I. GOD'S HIDINGS ARE NEVER MERE ACTS OF SOVEREIGNTY. A thoughtful writer says, "I know that some have maintained that God sometimes forsakes his people in the exercise of his sovereignty. I confess I do not understand this. It appears to me that undue and unwarrantable liberties are often used with the sovereignty of God, and that many things are laid to its account with which it is not chargeable. We speak of the Divine sovereignty. But sovereignty is not an arbitrary, capricious thing; it is a righteous and holy thing; and God must ever act in conformity with the unalterable principles of his character. Believe it, there is no such mystery as some would make us think in those temporary desertions with which God sometimes visits his own people. The reason of them is to be found in themselves—in their sinfulness, in their unsteadfastness, in their unfaithfulness."
II. GOD'S HIDINGS ARE ALWAYS EXPRESSIONS OF DIVINE WISDOM. They are special modes of dealing, arranged in precise adaptation to particular persons, at particular times, and under particular circumstances. Comfort lies in clearly seeing that God's hidings are not common and usual dealings, and therefore if God deals thus with us, it must be in wise and gracious adaptation just to us.
III. GOD'S HIDINGS ARE THE BEGINNINGS OF HIS ANSWERS TO US. This may be effectively illustrated by our Lord's treatment of the Syro-phoenician woman. He began his answer by seeming indifference, and even seeming refusal, which drew forth her noble intensity.—R.T.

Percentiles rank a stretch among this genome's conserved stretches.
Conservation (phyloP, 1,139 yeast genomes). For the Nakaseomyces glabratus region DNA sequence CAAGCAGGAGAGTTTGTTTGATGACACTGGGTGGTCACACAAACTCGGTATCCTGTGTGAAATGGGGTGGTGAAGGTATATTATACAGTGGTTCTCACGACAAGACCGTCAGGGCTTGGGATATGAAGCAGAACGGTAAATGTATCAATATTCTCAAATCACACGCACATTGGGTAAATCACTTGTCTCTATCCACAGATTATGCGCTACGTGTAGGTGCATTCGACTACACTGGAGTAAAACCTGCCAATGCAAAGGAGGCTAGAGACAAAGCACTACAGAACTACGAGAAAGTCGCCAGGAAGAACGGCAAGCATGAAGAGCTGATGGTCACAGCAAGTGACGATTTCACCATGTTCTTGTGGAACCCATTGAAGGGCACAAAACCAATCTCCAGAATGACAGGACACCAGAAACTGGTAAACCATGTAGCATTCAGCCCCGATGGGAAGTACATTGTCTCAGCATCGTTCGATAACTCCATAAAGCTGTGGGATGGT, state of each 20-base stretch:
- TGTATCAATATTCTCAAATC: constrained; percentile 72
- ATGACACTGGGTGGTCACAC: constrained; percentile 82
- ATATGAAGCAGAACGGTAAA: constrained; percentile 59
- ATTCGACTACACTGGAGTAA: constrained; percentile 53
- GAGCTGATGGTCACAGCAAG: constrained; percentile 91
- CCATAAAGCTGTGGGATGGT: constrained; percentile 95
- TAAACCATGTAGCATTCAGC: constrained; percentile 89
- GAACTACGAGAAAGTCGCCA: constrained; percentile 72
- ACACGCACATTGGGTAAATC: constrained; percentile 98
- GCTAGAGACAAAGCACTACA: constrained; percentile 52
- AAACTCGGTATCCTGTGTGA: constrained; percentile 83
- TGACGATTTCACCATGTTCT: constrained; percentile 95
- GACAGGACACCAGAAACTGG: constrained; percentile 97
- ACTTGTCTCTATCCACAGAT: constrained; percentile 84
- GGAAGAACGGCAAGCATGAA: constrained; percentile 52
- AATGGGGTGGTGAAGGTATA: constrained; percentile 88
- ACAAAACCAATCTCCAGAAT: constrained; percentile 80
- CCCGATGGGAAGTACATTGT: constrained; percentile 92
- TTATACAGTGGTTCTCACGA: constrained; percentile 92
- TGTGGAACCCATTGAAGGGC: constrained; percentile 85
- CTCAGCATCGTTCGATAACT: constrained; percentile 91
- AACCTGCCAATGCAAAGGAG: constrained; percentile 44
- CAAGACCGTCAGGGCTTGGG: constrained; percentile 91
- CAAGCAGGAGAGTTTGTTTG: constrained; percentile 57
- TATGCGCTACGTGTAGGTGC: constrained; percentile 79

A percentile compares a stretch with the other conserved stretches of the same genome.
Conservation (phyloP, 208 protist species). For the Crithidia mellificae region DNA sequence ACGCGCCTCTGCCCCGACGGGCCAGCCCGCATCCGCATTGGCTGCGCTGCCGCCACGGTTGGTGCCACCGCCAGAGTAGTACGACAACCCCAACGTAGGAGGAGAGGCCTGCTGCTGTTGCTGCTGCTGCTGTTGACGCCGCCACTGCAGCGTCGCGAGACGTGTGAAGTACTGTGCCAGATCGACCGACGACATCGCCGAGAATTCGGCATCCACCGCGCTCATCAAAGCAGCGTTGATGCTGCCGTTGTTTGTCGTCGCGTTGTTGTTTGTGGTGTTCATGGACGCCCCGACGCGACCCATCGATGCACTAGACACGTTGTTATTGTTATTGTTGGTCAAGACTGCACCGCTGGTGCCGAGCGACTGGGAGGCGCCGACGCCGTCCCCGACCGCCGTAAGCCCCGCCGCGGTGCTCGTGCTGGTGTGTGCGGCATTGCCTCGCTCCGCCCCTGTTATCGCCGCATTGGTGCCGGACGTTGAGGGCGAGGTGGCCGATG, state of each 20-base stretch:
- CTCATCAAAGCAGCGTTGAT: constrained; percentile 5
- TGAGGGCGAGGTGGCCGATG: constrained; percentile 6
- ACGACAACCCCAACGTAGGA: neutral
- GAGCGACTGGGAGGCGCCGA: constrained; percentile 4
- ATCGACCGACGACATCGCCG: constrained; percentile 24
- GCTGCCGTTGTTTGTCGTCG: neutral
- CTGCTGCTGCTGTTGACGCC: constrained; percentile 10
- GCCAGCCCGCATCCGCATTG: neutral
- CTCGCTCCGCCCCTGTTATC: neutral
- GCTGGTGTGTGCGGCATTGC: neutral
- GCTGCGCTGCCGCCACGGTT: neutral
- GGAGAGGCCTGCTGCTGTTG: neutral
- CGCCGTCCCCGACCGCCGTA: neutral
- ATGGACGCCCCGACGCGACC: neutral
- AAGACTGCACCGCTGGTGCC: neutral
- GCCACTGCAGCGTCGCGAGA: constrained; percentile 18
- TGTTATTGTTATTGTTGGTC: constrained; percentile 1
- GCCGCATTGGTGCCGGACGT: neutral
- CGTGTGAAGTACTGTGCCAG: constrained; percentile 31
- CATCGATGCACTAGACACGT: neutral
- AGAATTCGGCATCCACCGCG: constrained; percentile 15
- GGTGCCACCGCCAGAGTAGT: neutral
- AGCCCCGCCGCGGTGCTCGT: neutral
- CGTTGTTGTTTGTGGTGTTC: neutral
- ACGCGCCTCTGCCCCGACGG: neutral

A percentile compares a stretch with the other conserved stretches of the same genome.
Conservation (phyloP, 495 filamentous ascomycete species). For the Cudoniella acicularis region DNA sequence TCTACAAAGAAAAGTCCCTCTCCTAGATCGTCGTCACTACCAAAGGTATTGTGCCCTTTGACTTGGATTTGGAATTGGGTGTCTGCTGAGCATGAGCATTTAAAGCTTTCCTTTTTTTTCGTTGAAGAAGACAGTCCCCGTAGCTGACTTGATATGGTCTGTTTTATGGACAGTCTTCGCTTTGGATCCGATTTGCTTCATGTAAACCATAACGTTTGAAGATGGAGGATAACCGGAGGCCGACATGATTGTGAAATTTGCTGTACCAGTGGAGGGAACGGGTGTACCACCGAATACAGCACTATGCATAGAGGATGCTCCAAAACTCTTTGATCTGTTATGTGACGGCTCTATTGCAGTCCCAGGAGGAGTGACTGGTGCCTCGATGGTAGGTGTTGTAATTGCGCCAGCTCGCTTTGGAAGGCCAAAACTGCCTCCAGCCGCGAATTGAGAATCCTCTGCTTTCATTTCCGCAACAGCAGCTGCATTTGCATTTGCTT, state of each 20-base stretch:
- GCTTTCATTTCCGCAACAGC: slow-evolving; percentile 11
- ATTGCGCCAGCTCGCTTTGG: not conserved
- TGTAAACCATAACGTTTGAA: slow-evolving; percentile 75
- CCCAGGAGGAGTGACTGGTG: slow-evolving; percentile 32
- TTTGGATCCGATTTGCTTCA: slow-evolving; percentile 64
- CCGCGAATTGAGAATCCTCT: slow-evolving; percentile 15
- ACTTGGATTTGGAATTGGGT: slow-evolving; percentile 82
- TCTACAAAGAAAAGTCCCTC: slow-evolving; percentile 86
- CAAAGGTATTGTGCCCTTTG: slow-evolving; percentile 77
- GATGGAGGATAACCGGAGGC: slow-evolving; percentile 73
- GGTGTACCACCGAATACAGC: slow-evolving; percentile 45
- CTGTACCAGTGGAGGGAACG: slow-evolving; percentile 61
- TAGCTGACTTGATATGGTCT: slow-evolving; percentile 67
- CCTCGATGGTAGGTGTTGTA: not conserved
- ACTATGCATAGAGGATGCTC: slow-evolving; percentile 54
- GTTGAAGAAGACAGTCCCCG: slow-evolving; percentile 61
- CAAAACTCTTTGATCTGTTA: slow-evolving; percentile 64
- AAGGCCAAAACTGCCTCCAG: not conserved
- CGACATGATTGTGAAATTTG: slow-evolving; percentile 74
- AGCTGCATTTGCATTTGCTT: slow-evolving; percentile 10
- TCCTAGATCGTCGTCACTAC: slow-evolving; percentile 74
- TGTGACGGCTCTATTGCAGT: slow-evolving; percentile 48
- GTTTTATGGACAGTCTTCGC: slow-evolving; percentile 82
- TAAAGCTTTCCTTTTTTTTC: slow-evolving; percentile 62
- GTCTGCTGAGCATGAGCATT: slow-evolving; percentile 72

HOMILIES BY C. SHORT
Light in the darkness.
This is the darkest, saddest psalm of all the Psalms.
I. A PICTURE OF THE MOST DESPAIRING MISERY. Scarcely possible to think that such unalleviated misery ever existed.
1. Utter physical and mental weakness and prostration. (Verse 6.) As good as dead.
2. Utterly forsaken of all his friends. (Verses 8, 18.) And God had put them from him.
3. Cast off from God, by reason of is wrath. (Verses 7, 14, 15, 16.) He is abandoned utterly both of God and man; i.e. he thought so. But no one really is.
4. This misery had been nearly lifelong. (Verse 13.)
II. RESOLUTE PRAYER IS THE LAST RESOURCE OF THE PROFOUNDLY MISERABLE.
1. His prayer was persistent. (Verses 1, 13.) Day and night, morning and evening.
2. He makes the greatness of his affliction an argument for being heard. (Verses 2, 3.)
3. He prays to know the "why" of God's wrath towards him. (Verse 14.) The affliction is a mystery the reason of which he would have made clear. He makes no confession of sin as explaining the terrors of God from which he is suffering.
III. SOME GLEAMS OF FAITH AND HOPE BREAKING THROUGH THE DARKNESS OF HIS DESPAIR.
1. God is the God of his salvation. (Verse 1.) Notwithstanding all he says of his abandonment.
2. God is worthy of praise for his loving kindness and faithfulness. (Verses 10, 11.) He could still believe in these.
3. He prays for the righteousness of God to be manifested to him. (Verse 12.) He cannot help uttering these deep-grounded faiths that made him still cling to God in the most despairing moments. None can abandon themselves to utter despair who have seen God in Christ as the Father.—S.
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Exell, Joseph S; Spence-Jones, Henry Donald Maurice. "Commentary on Psalms 88". The Pulpit Commentary. https://www.studylight.org/
the Seventh Sunday after Easter